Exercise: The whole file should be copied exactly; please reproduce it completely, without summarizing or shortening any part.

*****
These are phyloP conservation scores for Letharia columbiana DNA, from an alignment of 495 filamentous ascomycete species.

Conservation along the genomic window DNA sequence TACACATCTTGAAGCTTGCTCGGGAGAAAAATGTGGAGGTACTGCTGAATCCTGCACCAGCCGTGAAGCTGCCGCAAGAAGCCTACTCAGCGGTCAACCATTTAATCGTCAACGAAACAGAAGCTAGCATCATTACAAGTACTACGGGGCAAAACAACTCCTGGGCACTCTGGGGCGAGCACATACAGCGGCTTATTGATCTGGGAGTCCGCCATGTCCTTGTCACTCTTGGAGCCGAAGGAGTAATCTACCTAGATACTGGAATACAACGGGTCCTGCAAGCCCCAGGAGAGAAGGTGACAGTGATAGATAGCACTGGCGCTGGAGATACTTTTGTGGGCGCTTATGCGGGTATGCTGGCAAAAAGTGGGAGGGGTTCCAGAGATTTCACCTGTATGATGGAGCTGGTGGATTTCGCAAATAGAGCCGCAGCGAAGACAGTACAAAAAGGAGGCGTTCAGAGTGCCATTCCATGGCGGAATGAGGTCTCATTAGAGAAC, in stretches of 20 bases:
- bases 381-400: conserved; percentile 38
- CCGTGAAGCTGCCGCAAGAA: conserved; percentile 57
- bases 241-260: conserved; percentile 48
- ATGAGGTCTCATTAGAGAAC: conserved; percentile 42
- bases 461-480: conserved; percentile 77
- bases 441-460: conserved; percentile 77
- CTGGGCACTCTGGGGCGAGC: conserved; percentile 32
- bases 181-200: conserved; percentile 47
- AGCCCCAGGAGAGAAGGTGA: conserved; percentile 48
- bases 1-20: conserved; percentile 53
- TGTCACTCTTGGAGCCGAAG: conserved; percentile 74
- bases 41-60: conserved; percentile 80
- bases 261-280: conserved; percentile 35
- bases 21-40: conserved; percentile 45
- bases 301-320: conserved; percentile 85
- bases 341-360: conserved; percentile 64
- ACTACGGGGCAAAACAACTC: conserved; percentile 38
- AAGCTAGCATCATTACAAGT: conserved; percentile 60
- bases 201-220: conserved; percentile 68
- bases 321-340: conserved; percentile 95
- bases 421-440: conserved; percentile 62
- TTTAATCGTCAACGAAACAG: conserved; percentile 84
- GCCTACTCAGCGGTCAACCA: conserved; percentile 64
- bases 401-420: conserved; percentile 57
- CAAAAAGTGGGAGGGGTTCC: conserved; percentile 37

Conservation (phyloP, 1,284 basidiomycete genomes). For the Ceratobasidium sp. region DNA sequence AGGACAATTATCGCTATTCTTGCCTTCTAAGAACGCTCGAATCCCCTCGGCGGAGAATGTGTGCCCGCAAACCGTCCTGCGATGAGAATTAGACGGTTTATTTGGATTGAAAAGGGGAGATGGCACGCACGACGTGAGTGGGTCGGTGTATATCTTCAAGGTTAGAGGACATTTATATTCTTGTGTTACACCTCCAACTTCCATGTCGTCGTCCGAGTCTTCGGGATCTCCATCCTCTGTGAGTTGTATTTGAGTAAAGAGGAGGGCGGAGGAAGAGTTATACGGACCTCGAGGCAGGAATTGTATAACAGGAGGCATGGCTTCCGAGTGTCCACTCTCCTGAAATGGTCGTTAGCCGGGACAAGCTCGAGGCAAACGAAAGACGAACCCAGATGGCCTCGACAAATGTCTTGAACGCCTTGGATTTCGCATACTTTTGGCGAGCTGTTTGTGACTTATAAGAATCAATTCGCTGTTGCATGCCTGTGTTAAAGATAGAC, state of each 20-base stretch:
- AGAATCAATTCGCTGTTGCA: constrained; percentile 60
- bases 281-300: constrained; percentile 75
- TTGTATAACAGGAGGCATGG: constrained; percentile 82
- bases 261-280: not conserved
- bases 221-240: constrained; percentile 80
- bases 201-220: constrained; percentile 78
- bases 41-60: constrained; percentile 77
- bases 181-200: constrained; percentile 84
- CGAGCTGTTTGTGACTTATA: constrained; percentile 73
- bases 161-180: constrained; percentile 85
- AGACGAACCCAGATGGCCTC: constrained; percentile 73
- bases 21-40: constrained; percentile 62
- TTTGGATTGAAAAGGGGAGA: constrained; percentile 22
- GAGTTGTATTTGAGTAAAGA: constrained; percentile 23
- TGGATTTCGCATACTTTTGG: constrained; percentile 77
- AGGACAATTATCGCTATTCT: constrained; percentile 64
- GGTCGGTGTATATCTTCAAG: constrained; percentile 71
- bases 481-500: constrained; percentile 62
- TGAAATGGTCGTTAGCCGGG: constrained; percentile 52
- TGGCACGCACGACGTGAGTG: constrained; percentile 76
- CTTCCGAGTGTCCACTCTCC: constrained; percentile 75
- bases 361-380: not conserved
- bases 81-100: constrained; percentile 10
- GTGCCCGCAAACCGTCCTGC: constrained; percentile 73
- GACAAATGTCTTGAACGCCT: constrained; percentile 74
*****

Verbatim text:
These are phyloP conservation scores for Letharia columbiana DNA, from an alignment of 495 filamentous ascomycete species.

Conservation along the genomic window DNA sequence TACACATCTTGAAGCTTGCTCGGGAGAAAAATGTGGAGGTACTGCTGAATCCTGCACCAGCCGTGAAGCTGCCGCAAGAAGCCTACTCAGCGGTCAACCATTTAATCGTCAACGAAACAGAAGCTAGCATCATTACAAGTACTACGGGGCAAAACAACTCCTGGGCACTCTGGGGCGAGCACATACAGCGGCTTATTGATCTGGGAGTCCGCCATGTCCTTGTCACTCTTGGAGCCGAAGGAGTAATCTACCTAGATACTGGAATACAACGGGTCCTGCAAGCCCCAGGAGAGAAGGTGACAGTGATAGATAGCACTGGCGCTGGAGATACTTTTGTGGGCGCTTATGCGGGTATGCTGGCAAAAAGTGGGAGGGGTTCCAGAGATTTCACCTGTATGATGGAGCTGGTGGATTTCGCAAATAGAGCCGCAGCGAAGACAGTACAAAAAGGAGGCGTTCAGAGTGCCATTCCATGGCGGAATGAGGTCTCATTAGAGAAC, in stretches of 20 bases:
- bases 381-400: conserved; percentile 38
- CCGTGAAGCTGCCGCAAGAA: conserved; percentile 57
- bases 241-260: conserved; percentile 48
- ATGAGGTCTCATTAGAGAAC: conserved; percentile 42
- bases 461-480: conserved; percentile 77
- bases 441-460: conserved; percentile 77
- CTGGGCACTCTGGGGCGAGC: conserved; percentile 32
- bases 181-200: conserved; percentile 47
- AGCCCCAGGAGAGAAGGTGA: conserved; percentile 48
- bases 1-20: conserved; percentile 53
- TGTCACTCTTGGAGCCGAAG: conserved; percentile 74
- bases 41-60: conserved; percentile 80
- bases 261-280: conserved; percentile 35
- bases 21-40: conserved; percentile 45
- bases 301-320: conserved; percentile 85
- bases 341-360: conserved; percentile 64
- ACTACGGGGCAAAACAACTC: conserved; percentile 38
- AAGCTAGCATCATTACAAGT: conserved; percentile 60
- bases 201-220: conserved; percentile 68
- bases 321-340: conserved; percentile 95
- bases 421-440: conserved; percentile 62
- TTTAATCGTCAACGAAACAG: conserved; percentile 84
- GCCTACTCAGCGGTCAACCA: conserved; percentile 64
- bases 401-420: conserved; percentile 57
- CAAAAAGTGGGAGGGGTTCC: conserved; percentile 37

Conservation (phyloP, 1,284 basidiomycete genomes). For the Ceratobasidium sp. region DNA sequence AGGACAATTATCGCTATTCTTGCCTTCTAAGAACGCTCGAATCCCCTCGGCGGAGAATGTGTGCCCGCAAACCGTCCTGCGATGAGAATTAGACGGTTTATTTGGATTGAAAAGGGGAGATGGCACGCACGACGTGAGTGGGTCGGTGTATATCTTCAAGGTTAGAGGACATTTATATTCTTGTGTTACACCTCCAACTTCCATGTCGTCGTCCGAGTCTTCGGGATCTCCATCCTCTGTGAGTTGTATTTGAGTAAAGAGGAGGGCGGAGGAAGAGTTATACGGACCTCGAGGCAGGAATTGTATAACAGGAGGCATGGCTTCCGAGTGTCCACTCTCCTGAAATGGTCGTTAGCCGGGACAAGCTCGAGGCAAACGAAAGACGAACCCAGATGGCCTCGACAAATGTCTTGAACGCCTTGGATTTCGCATACTTTTGGCGAGCTGTTTGTGACTTATAAGAATCAATTCGCTGTTGCATGCCTGTGTTAAAGATAGAC, state of each 20-base stretch:
- AGAATCAATTCGCTGTTGCA: constrained; percentile 60
- bases 281-300: constrained; percentile 75
- TTGTATAACAGGAGGCATGG: constrained; percentile 82
- bases 261-280: not conserved
- bases 221-240: constrained; percentile 80
- bases 201-220: constrained; percentile 78
- bases 41-60: constrained; percentile 77
- bases 181-200: constrained; percentile 84
- CGAGCTGTTTGTGACTTATA: constrained; percentile 73
- bases 161-180: constrained; percentile 85
- AGACGAACCCAGATGGCCTC: constrained; percentile 73
- bases 21-40: constrained; percentile 62
- TTTGGATTGAAAAGGGGAGA: constrained; percentile 22
- GAGTTGTATTTGAGTAAAGA: constrained; percentile 23
- TGGATTTCGCATACTTTTGG: constrained; percentile 77
- AGGACAATTATCGCTATTCT: constrained; percentile 64
- GGTCGGTGTATATCTTCAAG: constrained; percentile 71
- bases 481-500: constrained; percentile 62
- TGAAATGGTCGTTAGCCGGG: constrained; percentile 52
- TGGCACGCACGACGTGAGTG: constrained; percentile 76
- CTTCCGAGTGTCCACTCTCC: constrained; percentile 75
- bases 361-380: not conserved
- bases 81-100: constrained; percentile 10
- GTGCCCGCAAACCGTCCTGC: constrained; percentile 73
- GACAAATGTCTTGAACGCCT: constrained; percentile 74